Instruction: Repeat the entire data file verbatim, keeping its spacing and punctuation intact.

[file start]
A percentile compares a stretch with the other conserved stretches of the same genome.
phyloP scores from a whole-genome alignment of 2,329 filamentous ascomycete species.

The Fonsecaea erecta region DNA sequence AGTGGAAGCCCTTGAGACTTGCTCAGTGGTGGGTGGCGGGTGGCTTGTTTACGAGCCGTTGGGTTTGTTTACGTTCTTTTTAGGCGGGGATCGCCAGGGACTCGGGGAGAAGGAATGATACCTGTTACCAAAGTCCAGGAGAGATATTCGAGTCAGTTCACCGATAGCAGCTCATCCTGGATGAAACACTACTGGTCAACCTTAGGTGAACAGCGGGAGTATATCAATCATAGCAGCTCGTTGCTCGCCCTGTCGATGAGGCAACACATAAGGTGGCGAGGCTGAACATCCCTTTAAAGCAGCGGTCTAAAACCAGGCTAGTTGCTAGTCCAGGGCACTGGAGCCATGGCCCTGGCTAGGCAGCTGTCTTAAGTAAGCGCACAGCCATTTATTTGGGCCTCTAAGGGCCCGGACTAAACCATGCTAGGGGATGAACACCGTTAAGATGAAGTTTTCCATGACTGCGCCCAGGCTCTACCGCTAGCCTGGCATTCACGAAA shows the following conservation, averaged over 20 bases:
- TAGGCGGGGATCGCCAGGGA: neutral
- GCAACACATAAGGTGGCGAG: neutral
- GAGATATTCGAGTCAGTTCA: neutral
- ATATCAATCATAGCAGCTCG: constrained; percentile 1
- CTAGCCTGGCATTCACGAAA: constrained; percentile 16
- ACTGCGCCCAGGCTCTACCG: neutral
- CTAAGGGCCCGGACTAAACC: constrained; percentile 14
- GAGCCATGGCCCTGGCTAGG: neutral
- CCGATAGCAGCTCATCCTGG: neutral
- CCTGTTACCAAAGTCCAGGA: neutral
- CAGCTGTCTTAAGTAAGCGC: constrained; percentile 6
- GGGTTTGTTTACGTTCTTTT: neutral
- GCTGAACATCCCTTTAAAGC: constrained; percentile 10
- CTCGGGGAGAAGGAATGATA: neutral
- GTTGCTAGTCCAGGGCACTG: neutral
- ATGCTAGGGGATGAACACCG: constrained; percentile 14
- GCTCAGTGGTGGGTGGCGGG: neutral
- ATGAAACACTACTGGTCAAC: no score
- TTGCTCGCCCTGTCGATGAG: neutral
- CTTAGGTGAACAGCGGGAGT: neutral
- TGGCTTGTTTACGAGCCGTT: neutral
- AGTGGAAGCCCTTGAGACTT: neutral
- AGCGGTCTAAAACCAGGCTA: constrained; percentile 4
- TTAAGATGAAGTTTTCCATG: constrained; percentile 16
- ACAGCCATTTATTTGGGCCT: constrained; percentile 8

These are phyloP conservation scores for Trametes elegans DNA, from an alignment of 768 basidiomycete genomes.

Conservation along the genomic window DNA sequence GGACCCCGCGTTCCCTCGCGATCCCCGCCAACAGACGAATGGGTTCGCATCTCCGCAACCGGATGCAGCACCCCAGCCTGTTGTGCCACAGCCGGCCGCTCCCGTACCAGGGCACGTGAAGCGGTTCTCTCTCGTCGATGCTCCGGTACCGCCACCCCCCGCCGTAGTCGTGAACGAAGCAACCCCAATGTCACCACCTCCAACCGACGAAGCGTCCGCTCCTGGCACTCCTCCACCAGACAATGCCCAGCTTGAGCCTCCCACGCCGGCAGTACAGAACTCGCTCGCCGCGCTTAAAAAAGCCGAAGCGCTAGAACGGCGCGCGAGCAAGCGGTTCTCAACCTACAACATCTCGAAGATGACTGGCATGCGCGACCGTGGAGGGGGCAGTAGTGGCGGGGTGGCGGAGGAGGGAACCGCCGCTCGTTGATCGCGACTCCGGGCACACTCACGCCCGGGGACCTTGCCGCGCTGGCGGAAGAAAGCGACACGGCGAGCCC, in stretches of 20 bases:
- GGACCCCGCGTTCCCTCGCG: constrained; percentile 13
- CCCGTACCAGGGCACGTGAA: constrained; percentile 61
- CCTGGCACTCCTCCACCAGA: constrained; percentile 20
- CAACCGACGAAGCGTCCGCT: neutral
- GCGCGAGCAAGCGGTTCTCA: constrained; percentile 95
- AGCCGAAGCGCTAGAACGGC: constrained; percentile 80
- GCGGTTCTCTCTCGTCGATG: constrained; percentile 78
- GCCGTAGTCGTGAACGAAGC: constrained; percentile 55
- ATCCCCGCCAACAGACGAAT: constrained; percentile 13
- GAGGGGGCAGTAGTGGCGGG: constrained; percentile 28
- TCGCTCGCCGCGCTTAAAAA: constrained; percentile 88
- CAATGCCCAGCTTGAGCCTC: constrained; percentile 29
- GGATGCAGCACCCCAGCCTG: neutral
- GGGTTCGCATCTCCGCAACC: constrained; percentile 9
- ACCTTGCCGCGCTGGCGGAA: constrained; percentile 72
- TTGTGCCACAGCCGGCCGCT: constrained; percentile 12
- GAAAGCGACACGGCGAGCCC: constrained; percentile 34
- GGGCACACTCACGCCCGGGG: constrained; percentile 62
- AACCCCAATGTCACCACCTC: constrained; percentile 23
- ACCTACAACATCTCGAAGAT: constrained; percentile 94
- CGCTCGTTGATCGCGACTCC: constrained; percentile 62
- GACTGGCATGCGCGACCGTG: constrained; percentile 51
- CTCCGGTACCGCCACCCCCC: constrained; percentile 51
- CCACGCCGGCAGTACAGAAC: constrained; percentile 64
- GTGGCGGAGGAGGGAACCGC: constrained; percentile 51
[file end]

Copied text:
A percentile compares a stretch with the other conserved stretches of the same genome.
phyloP scores from a whole-genome alignment of 2,329 filamentous ascomycete species.

The Fonsecaea erecta region DNA sequence AGTGGAAGCCCTTGAGACTTGCTCAGTGGTGGGTGGCGGGTGGCTTGTTTACGAGCCGTTGGGTTTGTTTACGTTCTTTTTAGGCGGGGATCGCCAGGGACTCGGGGAGAAGGAATGATACCTGTTACCAAAGTCCAGGAGAGATATTCGAGTCAGTTCACCGATAGCAGCTCATCCTGGATGAAACACTACTGGTCAACCTTAGGTGAACAGCGGGAGTATATCAATCATAGCAGCTCGTTGCTCGCCCTGTCGATGAGGCAACACATAAGGTGGCGAGGCTGAACATCCCTTTAAAGCAGCGGTCTAAAACCAGGCTAGTTGCTAGTCCAGGGCACTGGAGCCATGGCCCTGGCTAGGCAGCTGTCTTAAGTAAGCGCACAGCCATTTATTTGGGCCTCTAAGGGCCCGGACTAAACCATGCTAGGGGATGAACACCGTTAAGATGAAGTTTTCCATGACTGCGCCCAGGCTCTACCGCTAGCCTGGCATTCACGAAA shows the following conservation, averaged over 20 bases:
- TAGGCGGGGATCGCCAGGGA: neutral
- GCAACACATAAGGTGGCGAG: neutral
- GAGATATTCGAGTCAGTTCA: neutral
- ATATCAATCATAGCAGCTCG: constrained; percentile 1
- CTAGCCTGGCATTCACGAAA: constrained; percentile 16
- ACTGCGCCCAGGCTCTACCG: neutral
- CTAAGGGCCCGGACTAAACC: constrained; percentile 14
- GAGCCATGGCCCTGGCTAGG: neutral
- CCGATAGCAGCTCATCCTGG: neutral
- CCTGTTACCAAAGTCCAGGA: neutral
- CAGCTGTCTTAAGTAAGCGC: constrained; percentile 6
- GGGTTTGTTTACGTTCTTTT: neutral
- GCTGAACATCCCTTTAAAGC: constrained; percentile 10
- CTCGGGGAGAAGGAATGATA: neutral
- GTTGCTAGTCCAGGGCACTG: neutral
- ATGCTAGGGGATGAACACCG: constrained; percentile 14
- GCTCAGTGGTGGGTGGCGGG: neutral
- ATGAAACACTACTGGTCAAC: no score
- TTGCTCGCCCTGTCGATGAG: neutral
- CTTAGGTGAACAGCGGGAGT: neutral
- TGGCTTGTTTACGAGCCGTT: neutral
- AGTGGAAGCCCTTGAGACTT: neutral
- AGCGGTCTAAAACCAGGCTA: constrained; percentile 4
- TTAAGATGAAGTTTTCCATG: constrained; percentile 16
- ACAGCCATTTATTTGGGCCT: constrained; percentile 8

These are phyloP conservation scores for Trametes elegans DNA, from an alignment of 768 basidiomycete genomes.

Conservation along the genomic window DNA sequence GGACCCCGCGTTCCCTCGCGATCCCCGCCAACAGACGAATGGGTTCGCATCTCCGCAACCGGATGCAGCACCCCAGCCTGTTGTGCCACAGCCGGCCGCTCCCGTACCAGGGCACGTGAAGCGGTTCTCTCTCGTCGATGCTCCGGTACCGCCACCCCCCGCCGTAGTCGTGAACGAAGCAACCCCAATGTCACCACCTCCAACCGACGAAGCGTCCGCTCCTGGCACTCCTCCACCAGACAATGCCCAGCTTGAGCCTCCCACGCCGGCAGTACAGAACTCGCTCGCCGCGCTTAAAAAAGCCGAAGCGCTAGAACGGCGCGCGAGCAAGCGGTTCTCAACCTACAACATCTCGAAGATGACTGGCATGCGCGACCGTGGAGGGGGCAGTAGTGGCGGGGTGGCGGAGGAGGGAACCGCCGCTCGTTGATCGCGACTCCGGGCACACTCACGCCCGGGGACCTTGCCGCGCTGGCGGAAGAAAGCGACACGGCGAGCCC, in stretches of 20 bases:
- GGACCCCGCGTTCCCTCGCG: constrained; percentile 13
- CCCGTACCAGGGCACGTGAA: constrained; percentile 61
- CCTGGCACTCCTCCACCAGA: constrained; percentile 20
- CAACCGACGAAGCGTCCGCT: neutral
- GCGCGAGCAAGCGGTTCTCA: constrained; percentile 95
- AGCCGAAGCGCTAGAACGGC: constrained; percentile 80
- GCGGTTCTCTCTCGTCGATG: constrained; percentile 78
- GCCGTAGTCGTGAACGAAGC: constrained; percentile 55
- ATCCCCGCCAACAGACGAAT: constrained; percentile 13
- GAGGGGGCAGTAGTGGCGGG: constrained; percentile 28
- TCGCTCGCCGCGCTTAAAAA: constrained; percentile 88
- CAATGCCCAGCTTGAGCCTC: constrained; percentile 29
- GGATGCAGCACCCCAGCCTG: neutral
- GGGTTCGCATCTCCGCAACC: constrained; percentile 9
- ACCTTGCCGCGCTGGCGGAA: constrained; percentile 72
- TTGTGCCACAGCCGGCCGCT: constrained; percentile 12
- GAAAGCGACACGGCGAGCCC: constrained; percentile 34
- GGGCACACTCACGCCCGGGG: constrained; percentile 62
- AACCCCAATGTCACCACCTC: constrained; percentile 23
- ACCTACAACATCTCGAAGAT: constrained; percentile 94
- CGCTCGTTGATCGCGACTCC: constrained; percentile 62
- GACTGGCATGCGCGACCGTG: constrained; percentile 51
- CTCCGGTACCGCCACCCCCC: constrained; percentile 51
- CCACGCCGGCAGTACAGAAC: constrained; percentile 64
- GTGGCGGAGGAGGGAACCGC: constrained; percentile 51